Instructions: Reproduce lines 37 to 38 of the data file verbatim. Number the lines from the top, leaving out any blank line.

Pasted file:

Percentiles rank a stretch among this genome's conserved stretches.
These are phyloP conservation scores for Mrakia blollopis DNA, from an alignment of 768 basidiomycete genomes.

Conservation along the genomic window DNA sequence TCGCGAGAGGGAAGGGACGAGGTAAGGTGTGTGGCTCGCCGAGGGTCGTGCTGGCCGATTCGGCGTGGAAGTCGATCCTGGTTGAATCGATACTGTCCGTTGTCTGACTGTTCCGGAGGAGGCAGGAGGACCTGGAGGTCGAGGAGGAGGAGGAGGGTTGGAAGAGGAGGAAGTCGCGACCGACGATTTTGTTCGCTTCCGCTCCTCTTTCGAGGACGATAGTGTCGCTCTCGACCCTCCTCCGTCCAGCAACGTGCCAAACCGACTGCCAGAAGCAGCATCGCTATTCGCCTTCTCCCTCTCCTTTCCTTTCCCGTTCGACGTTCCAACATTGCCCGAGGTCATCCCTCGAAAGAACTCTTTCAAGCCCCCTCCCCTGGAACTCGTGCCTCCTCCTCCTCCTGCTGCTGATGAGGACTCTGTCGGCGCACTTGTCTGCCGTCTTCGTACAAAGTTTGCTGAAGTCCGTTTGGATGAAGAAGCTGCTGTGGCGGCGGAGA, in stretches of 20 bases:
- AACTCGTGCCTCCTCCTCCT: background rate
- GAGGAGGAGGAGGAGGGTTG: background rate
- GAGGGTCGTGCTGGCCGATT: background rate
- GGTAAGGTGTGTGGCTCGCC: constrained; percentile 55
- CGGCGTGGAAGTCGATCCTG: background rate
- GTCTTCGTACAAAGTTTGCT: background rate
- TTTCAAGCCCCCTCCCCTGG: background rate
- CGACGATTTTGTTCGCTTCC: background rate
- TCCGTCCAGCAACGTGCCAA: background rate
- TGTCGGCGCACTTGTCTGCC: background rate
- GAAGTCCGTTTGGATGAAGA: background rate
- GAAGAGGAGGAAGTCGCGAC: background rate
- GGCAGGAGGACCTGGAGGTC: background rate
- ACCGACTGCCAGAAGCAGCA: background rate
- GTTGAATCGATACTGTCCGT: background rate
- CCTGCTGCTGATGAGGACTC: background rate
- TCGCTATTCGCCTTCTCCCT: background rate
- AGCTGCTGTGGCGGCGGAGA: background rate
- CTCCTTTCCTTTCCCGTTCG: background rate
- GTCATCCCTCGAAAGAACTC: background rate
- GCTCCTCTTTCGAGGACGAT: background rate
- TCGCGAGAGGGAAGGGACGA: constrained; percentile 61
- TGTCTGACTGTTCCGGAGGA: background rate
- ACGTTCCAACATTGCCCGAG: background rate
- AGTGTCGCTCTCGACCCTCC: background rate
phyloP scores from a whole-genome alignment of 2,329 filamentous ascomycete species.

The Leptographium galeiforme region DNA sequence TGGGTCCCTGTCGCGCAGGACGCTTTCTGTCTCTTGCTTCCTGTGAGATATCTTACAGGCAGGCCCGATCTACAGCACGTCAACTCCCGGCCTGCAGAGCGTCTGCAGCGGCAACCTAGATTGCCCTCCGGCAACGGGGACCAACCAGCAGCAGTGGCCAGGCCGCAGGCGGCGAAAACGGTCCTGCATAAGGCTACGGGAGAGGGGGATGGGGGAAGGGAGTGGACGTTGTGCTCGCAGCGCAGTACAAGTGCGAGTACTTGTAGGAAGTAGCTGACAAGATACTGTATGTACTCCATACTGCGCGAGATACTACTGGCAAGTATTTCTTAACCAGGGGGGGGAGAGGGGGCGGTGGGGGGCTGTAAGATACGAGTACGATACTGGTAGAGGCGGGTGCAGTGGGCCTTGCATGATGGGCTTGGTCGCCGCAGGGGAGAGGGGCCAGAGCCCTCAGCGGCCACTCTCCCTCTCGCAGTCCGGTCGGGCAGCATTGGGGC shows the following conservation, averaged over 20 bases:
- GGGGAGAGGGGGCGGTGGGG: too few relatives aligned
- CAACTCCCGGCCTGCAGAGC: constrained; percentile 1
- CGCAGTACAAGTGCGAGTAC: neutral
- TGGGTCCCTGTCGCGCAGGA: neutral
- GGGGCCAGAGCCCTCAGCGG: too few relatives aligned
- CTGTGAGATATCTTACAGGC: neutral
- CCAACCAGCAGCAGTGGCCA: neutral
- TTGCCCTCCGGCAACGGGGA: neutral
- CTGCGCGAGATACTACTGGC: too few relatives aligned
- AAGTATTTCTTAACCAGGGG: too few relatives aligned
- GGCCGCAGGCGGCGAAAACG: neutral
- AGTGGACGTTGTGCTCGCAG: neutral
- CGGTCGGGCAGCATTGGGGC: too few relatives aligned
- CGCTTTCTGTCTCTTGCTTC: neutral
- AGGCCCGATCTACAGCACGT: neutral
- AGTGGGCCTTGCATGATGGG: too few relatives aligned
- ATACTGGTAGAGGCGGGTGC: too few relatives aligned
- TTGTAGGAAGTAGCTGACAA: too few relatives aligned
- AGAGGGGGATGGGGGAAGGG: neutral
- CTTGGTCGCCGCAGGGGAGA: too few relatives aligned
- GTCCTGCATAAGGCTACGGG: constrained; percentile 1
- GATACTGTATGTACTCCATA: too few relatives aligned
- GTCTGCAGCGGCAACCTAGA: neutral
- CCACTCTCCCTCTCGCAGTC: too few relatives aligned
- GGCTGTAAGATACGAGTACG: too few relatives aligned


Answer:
- CCAACCAGCAGCAGTGGCCA: neutral
- TTGCCCTCCGGCAACGGGGA: neutral